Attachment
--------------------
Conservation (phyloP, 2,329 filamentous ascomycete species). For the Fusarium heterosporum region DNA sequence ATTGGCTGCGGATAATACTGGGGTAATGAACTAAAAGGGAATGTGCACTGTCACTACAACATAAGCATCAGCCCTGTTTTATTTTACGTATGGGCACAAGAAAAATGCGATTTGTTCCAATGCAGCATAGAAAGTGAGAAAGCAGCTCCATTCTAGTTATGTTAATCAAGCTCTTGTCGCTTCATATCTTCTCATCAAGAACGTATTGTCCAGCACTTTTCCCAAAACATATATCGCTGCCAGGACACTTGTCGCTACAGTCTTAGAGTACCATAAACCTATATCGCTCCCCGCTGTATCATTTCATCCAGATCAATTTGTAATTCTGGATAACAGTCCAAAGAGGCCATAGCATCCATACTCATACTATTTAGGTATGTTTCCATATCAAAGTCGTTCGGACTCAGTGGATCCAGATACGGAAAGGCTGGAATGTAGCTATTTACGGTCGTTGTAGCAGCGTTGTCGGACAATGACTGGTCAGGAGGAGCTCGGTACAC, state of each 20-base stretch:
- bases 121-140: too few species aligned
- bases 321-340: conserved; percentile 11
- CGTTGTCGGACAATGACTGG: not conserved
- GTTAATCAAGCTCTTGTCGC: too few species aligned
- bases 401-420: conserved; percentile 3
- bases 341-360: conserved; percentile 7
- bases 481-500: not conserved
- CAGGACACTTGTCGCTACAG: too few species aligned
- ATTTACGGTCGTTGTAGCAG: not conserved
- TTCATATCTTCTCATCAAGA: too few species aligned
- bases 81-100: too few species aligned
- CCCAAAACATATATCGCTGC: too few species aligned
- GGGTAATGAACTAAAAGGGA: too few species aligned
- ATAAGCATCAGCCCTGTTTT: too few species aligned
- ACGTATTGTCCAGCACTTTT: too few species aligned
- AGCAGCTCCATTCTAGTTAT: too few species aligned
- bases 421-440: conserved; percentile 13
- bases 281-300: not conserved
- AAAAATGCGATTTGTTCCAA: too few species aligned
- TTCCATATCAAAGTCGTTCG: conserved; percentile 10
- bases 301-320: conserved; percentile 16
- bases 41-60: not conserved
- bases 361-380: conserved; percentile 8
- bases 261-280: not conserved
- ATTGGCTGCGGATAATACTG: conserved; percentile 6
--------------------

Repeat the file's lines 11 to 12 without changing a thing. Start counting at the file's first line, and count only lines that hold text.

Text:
- TTCATATCTTCTCATCAAGA: too few species aligned
- bases 81-100: too few species aligned